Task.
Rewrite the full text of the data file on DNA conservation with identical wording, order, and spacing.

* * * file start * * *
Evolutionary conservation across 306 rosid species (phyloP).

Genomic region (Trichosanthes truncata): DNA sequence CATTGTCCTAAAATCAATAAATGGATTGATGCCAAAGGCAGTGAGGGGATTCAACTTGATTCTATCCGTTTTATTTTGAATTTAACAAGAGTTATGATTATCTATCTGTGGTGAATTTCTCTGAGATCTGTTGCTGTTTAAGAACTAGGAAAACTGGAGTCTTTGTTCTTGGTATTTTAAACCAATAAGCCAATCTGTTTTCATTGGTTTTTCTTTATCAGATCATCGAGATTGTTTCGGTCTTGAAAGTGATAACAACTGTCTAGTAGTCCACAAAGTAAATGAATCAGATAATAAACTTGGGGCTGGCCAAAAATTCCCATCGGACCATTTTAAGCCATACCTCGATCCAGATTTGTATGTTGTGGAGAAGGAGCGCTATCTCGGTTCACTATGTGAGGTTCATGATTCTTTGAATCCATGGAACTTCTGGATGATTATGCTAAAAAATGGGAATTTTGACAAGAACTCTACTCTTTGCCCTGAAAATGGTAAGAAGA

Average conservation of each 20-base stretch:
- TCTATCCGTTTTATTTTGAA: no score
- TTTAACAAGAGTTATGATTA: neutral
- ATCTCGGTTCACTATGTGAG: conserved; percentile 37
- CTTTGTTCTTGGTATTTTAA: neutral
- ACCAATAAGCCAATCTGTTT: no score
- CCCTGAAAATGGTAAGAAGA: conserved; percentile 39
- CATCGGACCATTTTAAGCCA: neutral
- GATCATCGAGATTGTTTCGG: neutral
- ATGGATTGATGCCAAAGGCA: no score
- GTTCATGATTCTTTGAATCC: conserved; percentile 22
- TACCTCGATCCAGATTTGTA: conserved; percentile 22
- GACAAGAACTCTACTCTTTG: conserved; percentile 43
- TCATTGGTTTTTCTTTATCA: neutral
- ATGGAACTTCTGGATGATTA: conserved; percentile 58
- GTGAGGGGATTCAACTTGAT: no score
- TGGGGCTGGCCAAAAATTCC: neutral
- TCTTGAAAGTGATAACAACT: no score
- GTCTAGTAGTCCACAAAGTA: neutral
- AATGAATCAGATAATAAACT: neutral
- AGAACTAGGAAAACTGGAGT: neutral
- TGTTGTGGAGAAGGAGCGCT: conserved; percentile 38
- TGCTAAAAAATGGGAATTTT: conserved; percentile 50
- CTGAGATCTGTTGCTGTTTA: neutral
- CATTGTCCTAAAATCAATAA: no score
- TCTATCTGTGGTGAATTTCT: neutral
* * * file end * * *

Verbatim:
Evolutionary conservation across 306 rosid species (phyloP).

Genomic region (Trichosanthes truncata): DNA sequence CATTGTCCTAAAATCAATAAATGGATTGATGCCAAAGGCAGTGAGGGGATTCAACTTGATTCTATCCGTTTTATTTTGAATTTAACAAGAGTTATGATTATCTATCTGTGGTGAATTTCTCTGAGATCTGTTGCTGTTTAAGAACTAGGAAAACTGGAGTCTTTGTTCTTGGTATTTTAAACCAATAAGCCAATCTGTTTTCATTGGTTTTTCTTTATCAGATCATCGAGATTGTTTCGGTCTTGAAAGTGATAACAACTGTCTAGTAGTCCACAAAGTAAATGAATCAGATAATAAACTTGGGGCTGGCCAAAAATTCCCATCGGACCATTTTAAGCCATACCTCGATCCAGATTTGTATGTTGTGGAGAAGGAGCGCTATCTCGGTTCACTATGTGAGGTTCATGATTCTTTGAATCCATGGAACTTCTGGATGATTATGCTAAAAAATGGGAATTTTGACAAGAACTCTACTCTTTGCCCTGAAAATGGTAAGAAGA

Average conservation of each 20-base stretch:
- TCTATCCGTTTTATTTTGAA: no score
- TTTAACAAGAGTTATGATTA: neutral
- ATCTCGGTTCACTATGTGAG: conserved; percentile 37
- CTTTGTTCTTGGTATTTTAA: neutral
- ACCAATAAGCCAATCTGTTT: no score
- CCCTGAAAATGGTAAGAAGA: conserved; percentile 39
- CATCGGACCATTTTAAGCCA: neutral
- GATCATCGAGATTGTTTCGG: neutral
- ATGGATTGATGCCAAAGGCA: no score
- GTTCATGATTCTTTGAATCC: conserved; percentile 22
- TACCTCGATCCAGATTTGTA: conserved; percentile 22
- GACAAGAACTCTACTCTTTG: conserved; percentile 43
- TCATTGGTTTTTCTTTATCA: neutral
- ATGGAACTTCTGGATGATTA: conserved; percentile 58
- GTGAGGGGATTCAACTTGAT: no score
- TGGGGCTGGCCAAAAATTCC: neutral
- TCTTGAAAGTGATAACAACT: no score
- GTCTAGTAGTCCACAAAGTA: neutral
- AATGAATCAGATAATAAACT: neutral
- AGAACTAGGAAAACTGGAGT: neutral
- TGTTGTGGAGAAGGAGCGCT: conserved; percentile 38
- TGCTAAAAAATGGGAATTTT: conserved; percentile 50
- CTGAGATCTGTTGCTGTTTA: neutral
- CATTGTCCTAAAATCAATAA: no score
- TCTATCTGTGGTGAATTTCT: neutral